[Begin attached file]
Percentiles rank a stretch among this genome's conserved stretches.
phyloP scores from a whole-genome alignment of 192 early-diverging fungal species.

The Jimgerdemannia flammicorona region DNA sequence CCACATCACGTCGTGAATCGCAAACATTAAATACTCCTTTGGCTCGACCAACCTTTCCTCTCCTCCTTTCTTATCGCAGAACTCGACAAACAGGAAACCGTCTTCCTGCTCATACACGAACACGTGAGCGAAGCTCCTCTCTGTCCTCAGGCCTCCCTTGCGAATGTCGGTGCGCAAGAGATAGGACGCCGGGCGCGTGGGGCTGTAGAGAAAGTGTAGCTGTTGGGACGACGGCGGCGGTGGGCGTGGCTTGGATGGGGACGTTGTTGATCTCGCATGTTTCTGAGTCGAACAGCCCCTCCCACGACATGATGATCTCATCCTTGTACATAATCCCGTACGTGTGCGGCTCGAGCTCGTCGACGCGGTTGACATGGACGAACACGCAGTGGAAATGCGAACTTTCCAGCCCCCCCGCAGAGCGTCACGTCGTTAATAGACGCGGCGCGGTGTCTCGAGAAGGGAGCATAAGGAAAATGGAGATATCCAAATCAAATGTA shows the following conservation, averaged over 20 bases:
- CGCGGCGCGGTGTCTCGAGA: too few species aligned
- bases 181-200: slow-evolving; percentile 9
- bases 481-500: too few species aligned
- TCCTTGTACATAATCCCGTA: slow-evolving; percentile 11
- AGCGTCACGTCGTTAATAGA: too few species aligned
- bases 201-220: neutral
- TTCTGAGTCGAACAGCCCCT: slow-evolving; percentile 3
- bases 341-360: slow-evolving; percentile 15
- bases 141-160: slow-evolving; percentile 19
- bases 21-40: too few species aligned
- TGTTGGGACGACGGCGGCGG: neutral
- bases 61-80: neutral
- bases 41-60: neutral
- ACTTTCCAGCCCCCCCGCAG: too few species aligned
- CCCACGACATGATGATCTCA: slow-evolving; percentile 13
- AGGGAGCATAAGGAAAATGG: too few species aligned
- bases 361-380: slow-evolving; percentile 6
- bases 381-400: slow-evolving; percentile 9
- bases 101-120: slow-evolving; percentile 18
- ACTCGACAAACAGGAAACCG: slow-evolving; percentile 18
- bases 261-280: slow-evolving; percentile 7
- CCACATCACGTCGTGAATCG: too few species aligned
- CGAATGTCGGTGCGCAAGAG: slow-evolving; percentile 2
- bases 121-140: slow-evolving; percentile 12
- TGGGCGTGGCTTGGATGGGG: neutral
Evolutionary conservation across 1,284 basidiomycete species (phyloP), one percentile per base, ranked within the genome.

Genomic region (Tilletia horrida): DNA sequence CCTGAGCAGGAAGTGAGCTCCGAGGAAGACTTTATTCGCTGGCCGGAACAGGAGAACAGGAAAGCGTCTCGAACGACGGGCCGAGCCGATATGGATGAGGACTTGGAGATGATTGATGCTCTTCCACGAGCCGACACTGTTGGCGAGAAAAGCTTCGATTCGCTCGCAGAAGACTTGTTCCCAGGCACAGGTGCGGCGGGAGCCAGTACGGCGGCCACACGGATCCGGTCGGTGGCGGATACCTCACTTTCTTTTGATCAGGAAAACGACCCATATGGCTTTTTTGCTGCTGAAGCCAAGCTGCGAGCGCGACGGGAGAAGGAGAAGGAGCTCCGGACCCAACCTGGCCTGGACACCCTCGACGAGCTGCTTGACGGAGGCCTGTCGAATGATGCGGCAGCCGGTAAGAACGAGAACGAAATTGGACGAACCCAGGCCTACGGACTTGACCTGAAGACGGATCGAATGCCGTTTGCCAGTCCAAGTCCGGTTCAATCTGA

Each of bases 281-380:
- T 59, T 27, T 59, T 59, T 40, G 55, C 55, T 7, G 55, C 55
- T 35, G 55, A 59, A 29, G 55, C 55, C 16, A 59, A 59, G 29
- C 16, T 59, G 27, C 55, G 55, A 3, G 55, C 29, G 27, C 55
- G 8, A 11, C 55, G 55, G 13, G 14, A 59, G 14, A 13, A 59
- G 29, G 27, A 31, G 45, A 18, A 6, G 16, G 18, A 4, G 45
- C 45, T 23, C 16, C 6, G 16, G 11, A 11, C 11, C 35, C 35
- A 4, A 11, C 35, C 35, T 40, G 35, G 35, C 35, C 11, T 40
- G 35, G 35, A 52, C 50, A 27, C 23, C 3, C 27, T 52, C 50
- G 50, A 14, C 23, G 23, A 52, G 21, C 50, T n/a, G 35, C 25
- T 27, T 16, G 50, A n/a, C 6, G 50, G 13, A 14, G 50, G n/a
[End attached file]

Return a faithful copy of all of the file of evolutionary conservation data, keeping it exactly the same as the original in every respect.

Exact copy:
Percentiles rank a stretch among this genome's conserved stretches.
phyloP scores from a whole-genome alignment of 192 early-diverging fungal species.

The Jimgerdemannia flammicorona region DNA sequence CCACATCACGTCGTGAATCGCAAACATTAAATACTCCTTTGGCTCGACCAACCTTTCCTCTCCTCCTTTCTTATCGCAGAACTCGACAAACAGGAAACCGTCTTCCTGCTCATACACGAACACGTGAGCGAAGCTCCTCTCTGTCCTCAGGCCTCCCTTGCGAATGTCGGTGCGCAAGAGATAGGACGCCGGGCGCGTGGGGCTGTAGAGAAAGTGTAGCTGTTGGGACGACGGCGGCGGTGGGCGTGGCTTGGATGGGGACGTTGTTGATCTCGCATGTTTCTGAGTCGAACAGCCCCTCCCACGACATGATGATCTCATCCTTGTACATAATCCCGTACGTGTGCGGCTCGAGCTCGTCGACGCGGTTGACATGGACGAACACGCAGTGGAAATGCGAACTTTCCAGCCCCCCCGCAGAGCGTCACGTCGTTAATAGACGCGGCGCGGTGTCTCGAGAAGGGAGCATAAGGAAAATGGAGATATCCAAATCAAATGTA shows the following conservation, averaged over 20 bases:
- CGCGGCGCGGTGTCTCGAGA: too few species aligned
- bases 181-200: slow-evolving; percentile 9
- bases 481-500: too few species aligned
- TCCTTGTACATAATCCCGTA: slow-evolving; percentile 11
- AGCGTCACGTCGTTAATAGA: too few species aligned
- bases 201-220: neutral
- TTCTGAGTCGAACAGCCCCT: slow-evolving; percentile 3
- bases 341-360: slow-evolving; percentile 15
- bases 141-160: slow-evolving; percentile 19
- bases 21-40: too few species aligned
- TGTTGGGACGACGGCGGCGG: neutral
- bases 61-80: neutral
- bases 41-60: neutral
- ACTTTCCAGCCCCCCCGCAG: too few species aligned
- CCCACGACATGATGATCTCA: slow-evolving; percentile 13
- AGGGAGCATAAGGAAAATGG: too few species aligned
- bases 361-380: slow-evolving; percentile 6
- bases 381-400: slow-evolving; percentile 9
- bases 101-120: slow-evolving; percentile 18
- ACTCGACAAACAGGAAACCG: slow-evolving; percentile 18
- bases 261-280: slow-evolving; percentile 7
- CCACATCACGTCGTGAATCG: too few species aligned
- CGAATGTCGGTGCGCAAGAG: slow-evolving; percentile 2
- bases 121-140: slow-evolving; percentile 12
- TGGGCGTGGCTTGGATGGGG: neutral
Evolutionary conservation across 1,284 basidiomycete species (phyloP), one percentile per base, ranked within the genome.

Genomic region (Tilletia horrida): DNA sequence CCTGAGCAGGAAGTGAGCTCCGAGGAAGACTTTATTCGCTGGCCGGAACAGGAGAACAGGAAAGCGTCTCGAACGACGGGCCGAGCCGATATGGATGAGGACTTGGAGATGATTGATGCTCTTCCACGAGCCGACACTGTTGGCGAGAAAAGCTTCGATTCGCTCGCAGAAGACTTGTTCCCAGGCACAGGTGCGGCGGGAGCCAGTACGGCGGCCACACGGATCCGGTCGGTGGCGGATACCTCACTTTCTTTTGATCAGGAAAACGACCCATATGGCTTTTTTGCTGCTGAAGCCAAGCTGCGAGCGCGACGGGAGAAGGAGAAGGAGCTCCGGACCCAACCTGGCCTGGACACCCTCGACGAGCTGCTTGACGGAGGCCTGTCGAATGATGCGGCAGCCGGTAAGAACGAGAACGAAATTGGACGAACCCAGGCCTACGGACTTGACCTGAAGACGGATCGAATGCCGTTTGCCAGTCCAAGTCCGGTTCAATCTGA

Each of bases 281-380:
- T 59, T 27, T 59, T 59, T 40, G 55, C 55, T 7, G 55, C 55
- T 35, G 55, A 59, A 29, G 55, C 55, C 16, A 59, A 59, G 29
- C 16, T 59, G 27, C 55, G 55, A 3, G 55, C 29, G 27, C 55
- G 8, A 11, C 55, G 55, G 13, G 14, A 59, G 14, A 13, A 59
- G 29, G 27, A 31, G 45, A 18, A 6, G 16, G 18, A 4, G 45
- C 45, T 23, C 16, C 6, G 16, G 11, A 11, C 11, C 35, C 35
- A 4, A 11, C 35, C 35, T 40, G 35, G 35, C 35, C 11, T 40
- G 35, G 35, A 52, C 50, A 27, C 23, C 3, C 27, T 52, C 50
- G 50, A 14, C 23, G 23, A 52, G 21, C 50, T n/a, G 35, C 25
- T 27, T 16, G 50, A n/a, C 6, G 50, G 13, A 14, G 50, G n/a